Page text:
• Infrastructure issues such as a lack of truck parking spots, which causes drivers to stop driving earlier than they need to so they can get a spot for the night, and congestion, which limits drivers’ ability to safely and efficiently make deliveries.
  • Truck driver training schools training far fewer drivers than normal in 2020 due to the pandemic.

Another issue that could pressure driver capacity — and hinder the ability of drivers to tackle supply chain recovery efforts — is the Biden administration’s vaccine mandate for companies that have 100 or more employees. The ATA has warned that unless the industry is given a temporary, short-term exemption from that requirement, half of the 50% of truck drivers estimated to be unvaccinated would leave the industry rather than get a shot.

“These proposed [vaccine] requirements, however well intentioned, are going to continue to put further disruptions and strain on the supply chain,” Truckload Carriers Association President Jim Ward told Fox News last week.

Plugging gaps

To fill the driver void in the short term to deal with the crisis, the FMCSA is working with the Biden administration and state motor vehicle departments to expedite issuance of CDLs. A U.S. Department of Commerce supply chain panel recently recommended coordinating with the Department of Defense, ports and trucking companies to immediately provide active military troops volunteer and paid truck driver jobs to help alleviate congestion at the ports.

Garney pointed out that more carriers are pursuing apprenticeship programs or developing new training curricula to onboard drivers with less experience.

“Many in the industry are looking toward younger drivers to fill the gap as well,” he said. “Whether that’s segmenting intrastate freight to take advantage of less stringent intrastate rules or advocating for a federal apprenticeship program, there’s no doubt that tapping into drivers between 18 and 21 will be a part of the plan.”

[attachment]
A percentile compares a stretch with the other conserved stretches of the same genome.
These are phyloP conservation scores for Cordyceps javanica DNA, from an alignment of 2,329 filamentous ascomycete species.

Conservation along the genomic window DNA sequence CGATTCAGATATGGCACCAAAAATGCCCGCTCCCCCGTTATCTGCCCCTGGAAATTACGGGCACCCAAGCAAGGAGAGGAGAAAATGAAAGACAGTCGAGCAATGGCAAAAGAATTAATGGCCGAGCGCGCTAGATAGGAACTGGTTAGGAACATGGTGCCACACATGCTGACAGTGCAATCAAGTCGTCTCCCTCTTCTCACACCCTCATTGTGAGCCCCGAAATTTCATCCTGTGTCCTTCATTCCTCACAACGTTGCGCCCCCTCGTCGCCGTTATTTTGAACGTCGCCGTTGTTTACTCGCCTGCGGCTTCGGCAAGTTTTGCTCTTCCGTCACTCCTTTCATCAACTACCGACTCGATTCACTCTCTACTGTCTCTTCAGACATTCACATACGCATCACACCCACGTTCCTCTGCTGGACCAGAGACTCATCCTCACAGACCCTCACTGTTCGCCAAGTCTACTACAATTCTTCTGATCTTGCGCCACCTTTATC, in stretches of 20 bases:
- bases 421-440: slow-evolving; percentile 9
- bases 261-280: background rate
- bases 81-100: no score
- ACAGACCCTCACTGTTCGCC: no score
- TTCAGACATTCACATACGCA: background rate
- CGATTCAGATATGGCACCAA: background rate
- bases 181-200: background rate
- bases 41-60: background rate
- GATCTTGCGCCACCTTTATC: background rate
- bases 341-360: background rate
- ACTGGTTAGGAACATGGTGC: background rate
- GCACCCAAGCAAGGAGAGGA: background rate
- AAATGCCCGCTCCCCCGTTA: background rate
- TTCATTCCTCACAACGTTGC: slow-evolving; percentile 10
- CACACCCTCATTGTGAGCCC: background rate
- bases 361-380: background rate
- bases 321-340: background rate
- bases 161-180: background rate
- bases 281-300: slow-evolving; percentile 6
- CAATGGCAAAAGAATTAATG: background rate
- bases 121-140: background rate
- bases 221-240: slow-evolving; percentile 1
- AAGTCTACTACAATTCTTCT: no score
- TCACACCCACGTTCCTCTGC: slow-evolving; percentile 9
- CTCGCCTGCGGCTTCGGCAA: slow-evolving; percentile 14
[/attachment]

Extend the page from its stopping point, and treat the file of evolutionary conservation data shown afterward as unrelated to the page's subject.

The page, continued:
Hiring remains difficult

Recruiting drivers, however, remains one of the biggest challenges for many carriers — for the fifth year in a row, driver workforce issues once again topped the rankings of the American Transportation Research Institute’s most recent top trucking industry issues list. Phil Byrd, CEO of Bulldog Hiway Express, knows this as much as anyone.

The Charleston, South Carolina-based carrier has been advertising every week for driving positions that pay $100,000 per year — and the jobs allow drivers to be home every night and on weekends, with full benefits. “Recruiting and retention is as difficult as I’ve ever seen it, and I’ve been in this business for over 40 years,” Byrd told FreightWaves. He pointed to the clearinghouse as a major factor.

“I can’t quote the number but it’s a high percentage of applicants that don’t get called back — there’s no question that we’re having to turn away more applicants. It’s also a big cost to the industry — those tests don’t come free. But it’s all part of the price of making sure we have safe roads.”